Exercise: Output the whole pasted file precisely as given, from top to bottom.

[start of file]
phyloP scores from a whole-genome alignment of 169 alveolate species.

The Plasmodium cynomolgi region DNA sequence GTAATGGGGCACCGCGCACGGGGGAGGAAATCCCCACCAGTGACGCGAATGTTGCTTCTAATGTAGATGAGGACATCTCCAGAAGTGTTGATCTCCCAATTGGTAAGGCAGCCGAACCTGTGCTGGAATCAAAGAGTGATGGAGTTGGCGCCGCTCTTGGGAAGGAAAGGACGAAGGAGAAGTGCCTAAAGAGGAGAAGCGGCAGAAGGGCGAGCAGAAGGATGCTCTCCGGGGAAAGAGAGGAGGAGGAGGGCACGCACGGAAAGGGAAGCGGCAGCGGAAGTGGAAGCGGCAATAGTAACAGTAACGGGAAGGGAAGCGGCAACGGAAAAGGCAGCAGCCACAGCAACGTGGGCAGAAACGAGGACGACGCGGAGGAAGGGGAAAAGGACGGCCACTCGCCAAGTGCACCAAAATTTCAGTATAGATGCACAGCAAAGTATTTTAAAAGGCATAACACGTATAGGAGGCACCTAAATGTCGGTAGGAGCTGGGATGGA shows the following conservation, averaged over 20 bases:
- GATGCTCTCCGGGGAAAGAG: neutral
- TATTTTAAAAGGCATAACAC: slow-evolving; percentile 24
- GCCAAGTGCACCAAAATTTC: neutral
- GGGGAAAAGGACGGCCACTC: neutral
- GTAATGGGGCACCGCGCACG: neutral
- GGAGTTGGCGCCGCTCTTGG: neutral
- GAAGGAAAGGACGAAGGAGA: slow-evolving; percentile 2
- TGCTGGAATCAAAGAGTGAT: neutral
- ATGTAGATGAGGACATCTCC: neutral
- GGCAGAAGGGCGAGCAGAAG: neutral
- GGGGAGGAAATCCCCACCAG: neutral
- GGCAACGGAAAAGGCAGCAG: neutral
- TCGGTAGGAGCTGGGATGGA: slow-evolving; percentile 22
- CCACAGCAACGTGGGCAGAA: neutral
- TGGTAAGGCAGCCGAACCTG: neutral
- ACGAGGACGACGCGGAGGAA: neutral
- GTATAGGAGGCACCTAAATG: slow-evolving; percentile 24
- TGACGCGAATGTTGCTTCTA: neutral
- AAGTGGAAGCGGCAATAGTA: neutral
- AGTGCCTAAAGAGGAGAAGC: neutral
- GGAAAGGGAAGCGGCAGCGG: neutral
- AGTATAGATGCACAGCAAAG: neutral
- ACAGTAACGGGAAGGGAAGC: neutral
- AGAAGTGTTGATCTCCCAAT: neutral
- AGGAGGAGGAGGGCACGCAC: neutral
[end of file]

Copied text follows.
phyloP scores from a whole-genome alignment of 169 alveolate species.

The Plasmodium cynomolgi region DNA sequence GTAATGGGGCACCGCGCACGGGGGAGGAAATCCCCACCAGTGACGCGAATGTTGCTTCTAATGTAGATGAGGACATCTCCAGAAGTGTTGATCTCCCAATTGGTAAGGCAGCCGAACCTGTGCTGGAATCAAAGAGTGATGGAGTTGGCGCCGCTCTTGGGAAGGAAAGGACGAAGGAGAAGTGCCTAAAGAGGAGAAGCGGCAGAAGGGCGAGCAGAAGGATGCTCTCCGGGGAAAGAGAGGAGGAGGAGGGCACGCACGGAAAGGGAAGCGGCAGCGGAAGTGGAAGCGGCAATAGTAACAGTAACGGGAAGGGAAGCGGCAACGGAAAAGGCAGCAGCCACAGCAACGTGGGCAGAAACGAGGACGACGCGGAGGAAGGGGAAAAGGACGGCCACTCGCCAAGTGCACCAAAATTTCAGTATAGATGCACAGCAAAGTATTTTAAAAGGCATAACACGTATAGGAGGCACCTAAATGTCGGTAGGAGCTGGGATGGA shows the following conservation, averaged over 20 bases:
- GATGCTCTCCGGGGAAAGAG: neutral
- TATTTTAAAAGGCATAACAC: slow-evolving; percentile 24
- GCCAAGTGCACCAAAATTTC: neutral
- GGGGAAAAGGACGGCCACTC: neutral
- GTAATGGGGCACCGCGCACG: neutral
- GGAGTTGGCGCCGCTCTTGG: neutral
- GAAGGAAAGGACGAAGGAGA: slow-evolving; percentile 2
- TGCTGGAATCAAAGAGTGAT: neutral
- ATGTAGATGAGGACATCTCC: neutral
- GGCAGAAGGGCGAGCAGAAG: neutral
- GGGGAGGAAATCCCCACCAG: neutral
- GGCAACGGAAAAGGCAGCAG: neutral
- TCGGTAGGAGCTGGGATGGA: slow-evolving; percentile 22
- CCACAGCAACGTGGGCAGAA: neutral
- TGGTAAGGCAGCCGAACCTG: neutral
- ACGAGGACGACGCGGAGGAA: neutral
- GTATAGGAGGCACCTAAATG: slow-evolving; percentile 24
- TGACGCGAATGTTGCTTCTA: neutral
- AAGTGGAAGCGGCAATAGTA: neutral
- AGTGCCTAAAGAGGAGAAGC: neutral
- GGAAAGGGAAGCGGCAGCGG: neutral
- AGTATAGATGCACAGCAAAG: neutral
- ACAGTAACGGGAAGGGAAGC: neutral
- AGAAGTGTTGATCTCCCAAT: neutral
- AGGAGGAGGAGGGCACGCAC: neutral